States. His parents
were poor, and be
fore he had received
"-an education he
- was compelled to
0Jo earn his own living.
He was ambitious, however, and while
working as office boy in a law office mas
tered Blackstone and studied political
economy and parliamentary law. He
was admitted to the bar in 1974. He
was elected to the forty-eighth cangress,
and was three times re-elected. Mc
Adoo's wife was Miss Eva Lee Tardy, of
Shiloh's Vitalizer is what you need for
s.vppepsia, torpid liver, yellow skin or
kidney trouble. It is guaranteed to
give you satisfaction. Price 74c. Sold
by Snipes & Kinersly, druggists.
Highest of all in Leavening Power. Latest U. S. Gov't Report.
THREE POLAR EXPEDITIONS.
They Are Based on Different Theories and
Will Take Different Routes.
Three expeditions, based upon differ
ent theories as to the best way to reach,
the north pole, and pursuing1 different
routes, are to set out for that destination
this summer. Dr. Nansen is to sail
along the coast of Siberia until he
reaches a point off the mouth of the
Lena delta, near where the Jeannette
was lost; and then go north till locked
in the ice field, which he expects will
float with him across the pole. Nan
sen's ship is nearly ready, his stores
and provisions are being prepared and
his crew selected. His intended associ
ates in the expedition among whom
may be Mrs. -Nansen are already test
ing their endurance by sleeping in Nor
wegian snow-drifts, and a depot of
supplies is being prepared far up on the
Siberian coast. It is here that some
time next June Nansen will take on
board his dogs and sledges; for his ex
pedition is to be well equipped for
journeying over land or over the ice,
should it become necessary to leave his
ship. Nansen has incidentally con
tributed to the equipment of the other
expeditions. His researches, and those
of the specialists who have been em
ployed in his interests, have resulted in
several new methods of preparing food
so as to obtain the most nutriment in
the least bulk, and all future explorers
will profit by this work. Nansen goes
prepared to be gone six years but hopes
to be floated across the pole and into
water off Greenland within three years.
The other expeditions are both to be
attempts to reach the pole or near unto
it over land. Lieut. Peary's plans are
familiar, but not so those of Frederick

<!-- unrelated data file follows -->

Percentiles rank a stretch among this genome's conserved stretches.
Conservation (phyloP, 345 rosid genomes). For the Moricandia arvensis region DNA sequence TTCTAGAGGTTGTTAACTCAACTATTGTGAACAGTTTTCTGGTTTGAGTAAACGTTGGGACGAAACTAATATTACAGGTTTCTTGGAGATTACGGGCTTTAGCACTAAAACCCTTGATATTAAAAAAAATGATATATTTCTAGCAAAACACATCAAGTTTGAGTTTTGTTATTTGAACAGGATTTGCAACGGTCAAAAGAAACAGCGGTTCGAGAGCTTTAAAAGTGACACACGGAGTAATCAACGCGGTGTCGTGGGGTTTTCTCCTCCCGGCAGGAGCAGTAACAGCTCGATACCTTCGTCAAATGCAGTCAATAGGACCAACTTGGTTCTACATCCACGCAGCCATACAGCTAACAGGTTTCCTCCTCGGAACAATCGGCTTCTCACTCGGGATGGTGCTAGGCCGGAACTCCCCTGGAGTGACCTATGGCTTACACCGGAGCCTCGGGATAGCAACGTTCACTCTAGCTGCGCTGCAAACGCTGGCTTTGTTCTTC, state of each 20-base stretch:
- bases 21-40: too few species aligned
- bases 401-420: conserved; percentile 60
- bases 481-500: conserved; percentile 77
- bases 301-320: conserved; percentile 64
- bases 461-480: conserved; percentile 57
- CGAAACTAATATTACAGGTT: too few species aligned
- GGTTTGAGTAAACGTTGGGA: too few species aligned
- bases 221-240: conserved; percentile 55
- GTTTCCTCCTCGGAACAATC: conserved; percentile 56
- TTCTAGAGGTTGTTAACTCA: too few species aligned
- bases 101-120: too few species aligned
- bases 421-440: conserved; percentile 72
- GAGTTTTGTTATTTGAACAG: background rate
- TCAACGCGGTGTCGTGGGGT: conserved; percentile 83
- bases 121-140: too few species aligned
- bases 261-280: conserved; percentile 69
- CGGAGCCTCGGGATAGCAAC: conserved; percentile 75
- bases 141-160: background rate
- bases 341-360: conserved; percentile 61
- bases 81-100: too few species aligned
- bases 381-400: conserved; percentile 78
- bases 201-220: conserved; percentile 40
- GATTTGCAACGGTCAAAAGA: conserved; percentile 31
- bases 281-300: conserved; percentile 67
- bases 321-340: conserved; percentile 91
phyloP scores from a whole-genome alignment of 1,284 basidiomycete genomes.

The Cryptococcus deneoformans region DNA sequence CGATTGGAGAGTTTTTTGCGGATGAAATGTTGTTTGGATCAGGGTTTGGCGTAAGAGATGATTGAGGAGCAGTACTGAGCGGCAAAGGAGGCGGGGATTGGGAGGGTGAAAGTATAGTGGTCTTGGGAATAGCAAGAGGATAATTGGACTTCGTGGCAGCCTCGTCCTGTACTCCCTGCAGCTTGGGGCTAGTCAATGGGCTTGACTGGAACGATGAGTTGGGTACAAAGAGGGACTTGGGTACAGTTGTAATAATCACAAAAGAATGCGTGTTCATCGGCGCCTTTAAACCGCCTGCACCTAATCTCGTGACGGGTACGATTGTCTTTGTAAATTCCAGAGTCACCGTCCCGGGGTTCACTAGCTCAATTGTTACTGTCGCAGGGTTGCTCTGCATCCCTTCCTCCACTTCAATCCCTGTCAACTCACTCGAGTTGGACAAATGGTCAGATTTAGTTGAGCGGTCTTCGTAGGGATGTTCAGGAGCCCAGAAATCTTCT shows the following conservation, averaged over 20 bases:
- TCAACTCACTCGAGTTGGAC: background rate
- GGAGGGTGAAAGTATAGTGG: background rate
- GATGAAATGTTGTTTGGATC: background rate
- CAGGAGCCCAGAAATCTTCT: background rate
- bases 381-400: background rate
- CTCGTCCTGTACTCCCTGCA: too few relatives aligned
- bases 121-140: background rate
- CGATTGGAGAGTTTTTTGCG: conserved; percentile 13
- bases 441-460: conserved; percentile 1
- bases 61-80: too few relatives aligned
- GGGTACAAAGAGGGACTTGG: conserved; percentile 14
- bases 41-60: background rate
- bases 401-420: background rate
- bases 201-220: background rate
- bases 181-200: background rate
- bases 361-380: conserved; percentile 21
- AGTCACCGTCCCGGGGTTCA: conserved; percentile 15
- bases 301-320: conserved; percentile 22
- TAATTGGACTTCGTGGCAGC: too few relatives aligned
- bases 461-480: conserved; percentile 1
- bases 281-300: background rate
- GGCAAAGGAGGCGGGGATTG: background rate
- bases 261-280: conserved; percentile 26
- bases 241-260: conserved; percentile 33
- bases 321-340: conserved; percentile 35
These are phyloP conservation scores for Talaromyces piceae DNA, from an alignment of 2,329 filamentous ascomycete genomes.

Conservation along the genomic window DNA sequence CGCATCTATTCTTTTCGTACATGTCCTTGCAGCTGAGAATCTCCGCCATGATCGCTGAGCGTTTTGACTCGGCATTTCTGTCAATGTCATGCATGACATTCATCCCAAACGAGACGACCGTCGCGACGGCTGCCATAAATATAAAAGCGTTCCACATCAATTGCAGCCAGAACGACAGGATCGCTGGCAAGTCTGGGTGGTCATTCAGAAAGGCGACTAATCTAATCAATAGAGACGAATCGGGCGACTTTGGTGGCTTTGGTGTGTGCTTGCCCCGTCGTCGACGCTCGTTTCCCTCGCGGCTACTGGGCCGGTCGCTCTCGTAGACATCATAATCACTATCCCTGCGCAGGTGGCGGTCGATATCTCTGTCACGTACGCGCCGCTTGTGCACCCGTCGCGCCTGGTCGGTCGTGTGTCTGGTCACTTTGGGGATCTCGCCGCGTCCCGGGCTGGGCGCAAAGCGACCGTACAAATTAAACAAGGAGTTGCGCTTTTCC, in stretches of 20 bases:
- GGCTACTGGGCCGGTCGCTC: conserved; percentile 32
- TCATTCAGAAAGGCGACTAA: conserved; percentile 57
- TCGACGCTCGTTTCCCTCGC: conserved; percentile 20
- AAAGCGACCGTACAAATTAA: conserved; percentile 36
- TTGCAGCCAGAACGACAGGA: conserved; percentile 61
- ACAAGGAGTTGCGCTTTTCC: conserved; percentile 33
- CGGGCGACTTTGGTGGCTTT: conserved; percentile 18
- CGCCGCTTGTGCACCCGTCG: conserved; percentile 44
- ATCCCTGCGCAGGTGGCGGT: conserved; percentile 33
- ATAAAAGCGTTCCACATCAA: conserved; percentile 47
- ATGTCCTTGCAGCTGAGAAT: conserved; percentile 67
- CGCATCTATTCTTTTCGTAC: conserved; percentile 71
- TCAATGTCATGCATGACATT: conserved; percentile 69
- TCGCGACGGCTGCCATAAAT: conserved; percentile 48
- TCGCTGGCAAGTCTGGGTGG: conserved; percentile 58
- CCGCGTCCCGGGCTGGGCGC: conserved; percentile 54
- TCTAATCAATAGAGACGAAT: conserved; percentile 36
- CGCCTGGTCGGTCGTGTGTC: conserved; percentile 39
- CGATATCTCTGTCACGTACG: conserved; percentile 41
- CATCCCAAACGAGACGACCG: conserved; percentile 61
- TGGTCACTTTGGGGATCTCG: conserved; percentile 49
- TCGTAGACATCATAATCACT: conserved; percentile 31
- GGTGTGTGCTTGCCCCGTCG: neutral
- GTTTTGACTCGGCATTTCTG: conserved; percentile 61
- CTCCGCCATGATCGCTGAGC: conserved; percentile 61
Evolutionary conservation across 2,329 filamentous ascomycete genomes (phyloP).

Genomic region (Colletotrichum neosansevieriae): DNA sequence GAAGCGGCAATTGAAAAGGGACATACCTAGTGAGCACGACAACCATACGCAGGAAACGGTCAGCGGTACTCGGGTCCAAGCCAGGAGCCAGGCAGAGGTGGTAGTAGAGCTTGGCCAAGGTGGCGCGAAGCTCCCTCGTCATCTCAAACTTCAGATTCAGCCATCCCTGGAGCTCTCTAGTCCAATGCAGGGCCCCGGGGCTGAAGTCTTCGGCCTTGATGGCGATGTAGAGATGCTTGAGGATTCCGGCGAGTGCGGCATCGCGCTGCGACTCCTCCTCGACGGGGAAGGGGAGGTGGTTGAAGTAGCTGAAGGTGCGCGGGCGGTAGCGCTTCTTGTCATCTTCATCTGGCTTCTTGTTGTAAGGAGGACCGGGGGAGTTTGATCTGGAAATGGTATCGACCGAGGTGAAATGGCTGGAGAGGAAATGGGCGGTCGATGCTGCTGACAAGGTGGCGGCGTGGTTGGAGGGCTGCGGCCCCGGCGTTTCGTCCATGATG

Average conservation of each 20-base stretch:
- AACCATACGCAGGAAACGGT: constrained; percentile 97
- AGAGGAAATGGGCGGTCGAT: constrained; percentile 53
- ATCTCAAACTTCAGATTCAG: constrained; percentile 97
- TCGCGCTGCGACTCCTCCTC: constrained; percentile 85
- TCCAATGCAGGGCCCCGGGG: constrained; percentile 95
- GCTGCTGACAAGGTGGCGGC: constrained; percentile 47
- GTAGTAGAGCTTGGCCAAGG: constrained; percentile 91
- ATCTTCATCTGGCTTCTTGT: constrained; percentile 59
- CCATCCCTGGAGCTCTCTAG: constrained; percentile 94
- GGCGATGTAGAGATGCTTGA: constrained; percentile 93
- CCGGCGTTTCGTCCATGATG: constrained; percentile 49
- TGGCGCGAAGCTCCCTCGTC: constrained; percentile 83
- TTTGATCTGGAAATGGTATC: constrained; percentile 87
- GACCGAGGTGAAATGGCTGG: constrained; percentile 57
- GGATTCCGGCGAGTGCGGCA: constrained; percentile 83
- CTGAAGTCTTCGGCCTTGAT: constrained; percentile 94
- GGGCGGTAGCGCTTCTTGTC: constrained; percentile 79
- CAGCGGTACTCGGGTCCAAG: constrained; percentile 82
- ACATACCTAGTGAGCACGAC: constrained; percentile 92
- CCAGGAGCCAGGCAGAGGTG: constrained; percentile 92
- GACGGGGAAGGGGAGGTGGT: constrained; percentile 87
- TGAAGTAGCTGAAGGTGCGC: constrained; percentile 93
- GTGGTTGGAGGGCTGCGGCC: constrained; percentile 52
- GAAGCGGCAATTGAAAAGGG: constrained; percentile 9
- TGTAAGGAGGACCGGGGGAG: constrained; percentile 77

Jackson, who is organizing an expedi
tion which is to sail from Liverpool in
June. Jackson sails at once for Franz
Josef land, which lies to the north of
Nova Zembla and to the east of Spitz
bergen. Its southernmost point touches
the eightieth parallel of north latitude,
and the sixtieth parallel of east longi
tude bisects it. How far it extends
northward no one knows. Weyprecht
and Payer discovered it in August, 1873,
and went some distance into the in
terior. Peterman's land and Oscar
land lie to the north, in latitude 83 and
beyond, and measure the limit of ex
ploration in this part of the Arctic re
gions. Jackson thinks that Peary has
gone north as far as possible on Green
land, and that ho will only cover the
old ground in his coming attempt to go
farther. As to Nansen, Jackson is con
fident that his ship will meet the fate
of the Jeannette and the Tegethof, by
being crushed in the thick ice. His
own theory is that Peterman's land ex
tends as far north as latitude 85, at
least. This would be within 300 miles
of the pole; a distance which he pro
poses to cover in boats if he find an
open sea, or on sledges if he find land
or ice. Jackson's party will consist of
ten or twelve, and be provisioned for
Steamer Regulator will make a trip to
Cascades and return tomorrow, Sat
urday, June 3d, and Monday, June 5th.
Round trip $1.00; children 50 cents.
Leave Dalles at 7 a. m.
D. P. & A.N. Co.
Those who have used Dr. King's New
Discovery know its value, and those who
have not, have now the opportunity to
try it free. Call on the advertised drug
gist and get a trial bottle, free. Send
your name and address to H. E. Bucklen
& Co., Chicago, and get a sample box of
Dr. King's New Life Pills free, as weir
as a copy of. Guide to Health and House
hold Instructor, free. All of which is
guaranteed to do you good and cost yon
nothing. Sold by Snipes & Kinerlys.
Lost or Stolen.
One dark bay horse, weight about 1,000
pounds; large scar on right shoulder.
Any one returning same to mv premises
Tvill be suitablv rewarded.
lw Hugh Farmer, City.
I will furnish ice to any and all patrons
at 25 cents per 100 pounds. Leave or
ders at C. F. Lauer's, or on the wagon.
C. E. Allison.
First-class cabinet photos, 99 cents
per dozen, at Herrin's gallery. First
prize taken at Wasco county fair for
best portrait views.
Eight thousand rolls of wall paper di
rect from the factory at Snipes & Kin-
ersly's, 129 Second street.
For best quality 10 oz., heavy rivetted
overalls at 50 cents per pair go to N.
Subscribe for The Chbonicle.
Go to N. Harris for fine prints ; 20
yards for $1.